Saturday, September 12, 2009

On Critiquing

Have you ever felt the frustration of having someone read your story for you, expecting a thorough critique and getting, I really liked it, it was really good. When you are asked to critique a story for someone there are certain things that you should be watching for.
Characterization – Do the characters have depth? Are they believable? Do they have understandable motives?
Dialogue – Does the dialogue sound real? Does the conversation flow smoothly? Could you imagine people you know talking that way?
Setting – Details are important. If the scene is about a tropical island, you have to be able to see, smell, hear, taste, touch, what the character does. If the the scene is in the lap of luxury it will be a whole new set of images. Your reader has to be able to place themselves in the location of the character that they are reading about and be able to feel like they identify with him.
Point of View – What is your point of view. In first person your character is limited to his own thoughts and opinions. In third person, the narrator can tell the opinions of other characters. It is important that POV stays consistent throughout a story or the reader can get confused.
Development – Is the development of the story logical? Do the changes progress in a way that makes sense or are they so random that the reader gets lost?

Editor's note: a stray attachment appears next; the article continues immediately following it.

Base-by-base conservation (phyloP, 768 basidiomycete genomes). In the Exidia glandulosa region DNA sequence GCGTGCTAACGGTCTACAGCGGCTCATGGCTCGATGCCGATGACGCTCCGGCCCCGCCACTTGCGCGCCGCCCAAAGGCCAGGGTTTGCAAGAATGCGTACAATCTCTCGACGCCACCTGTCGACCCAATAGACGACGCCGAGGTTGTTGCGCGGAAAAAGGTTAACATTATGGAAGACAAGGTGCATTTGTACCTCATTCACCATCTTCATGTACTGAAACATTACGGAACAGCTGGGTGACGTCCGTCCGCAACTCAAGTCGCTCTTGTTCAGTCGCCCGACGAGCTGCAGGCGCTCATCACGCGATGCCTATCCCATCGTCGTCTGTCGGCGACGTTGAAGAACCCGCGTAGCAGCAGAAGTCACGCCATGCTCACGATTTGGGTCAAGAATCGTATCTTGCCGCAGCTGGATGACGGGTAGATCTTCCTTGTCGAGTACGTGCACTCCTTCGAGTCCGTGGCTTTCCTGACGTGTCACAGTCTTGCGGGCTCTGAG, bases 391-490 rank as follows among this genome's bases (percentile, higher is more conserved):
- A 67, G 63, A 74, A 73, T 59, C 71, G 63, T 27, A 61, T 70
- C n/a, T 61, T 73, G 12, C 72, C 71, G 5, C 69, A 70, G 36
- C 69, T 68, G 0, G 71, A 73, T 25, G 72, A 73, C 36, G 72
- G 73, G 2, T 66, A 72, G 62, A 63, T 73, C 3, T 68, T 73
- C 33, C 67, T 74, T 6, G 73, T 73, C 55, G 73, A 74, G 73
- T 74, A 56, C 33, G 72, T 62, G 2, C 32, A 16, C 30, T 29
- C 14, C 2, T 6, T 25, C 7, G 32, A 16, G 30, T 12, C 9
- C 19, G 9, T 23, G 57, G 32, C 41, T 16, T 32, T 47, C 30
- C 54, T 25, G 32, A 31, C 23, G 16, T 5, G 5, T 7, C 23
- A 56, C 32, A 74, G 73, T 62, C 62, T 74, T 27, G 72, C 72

Pacing – How quickly does the reader get pulled into the story? Is there action right away, or is it qradual? Is the story based more on character development or action scenes?
Text – Are there lines that are too long or too short? Are there enough paragraph breaks? Are there places with too much description and not enough action to keep the reader engaged? Is it too wordy, or are all the words put to good use? Are there unnecessary adverbs such as “In fact”? Is it written in active or passive voice?
Mechanics – Watch for problems with sentence structure, verb agreement and aspects of basic style. Check for misplaced modifiers, mixed metaphors and dangling participles. (For me this means go back to University)
A walk in the park, right. I believe it is one of those things that gets easier the more you do it. You will come to recognize things that are out of place as if they were a button missing on a favorite sweater. Okay, they might not be that obvious, but you get the picture.
So go ahead and critique. Be honest, but don’t be brutally honest. Remember how you would like to have your own work critiqued. As a bonus your editing skills will get better each time you critique another writer’s work.
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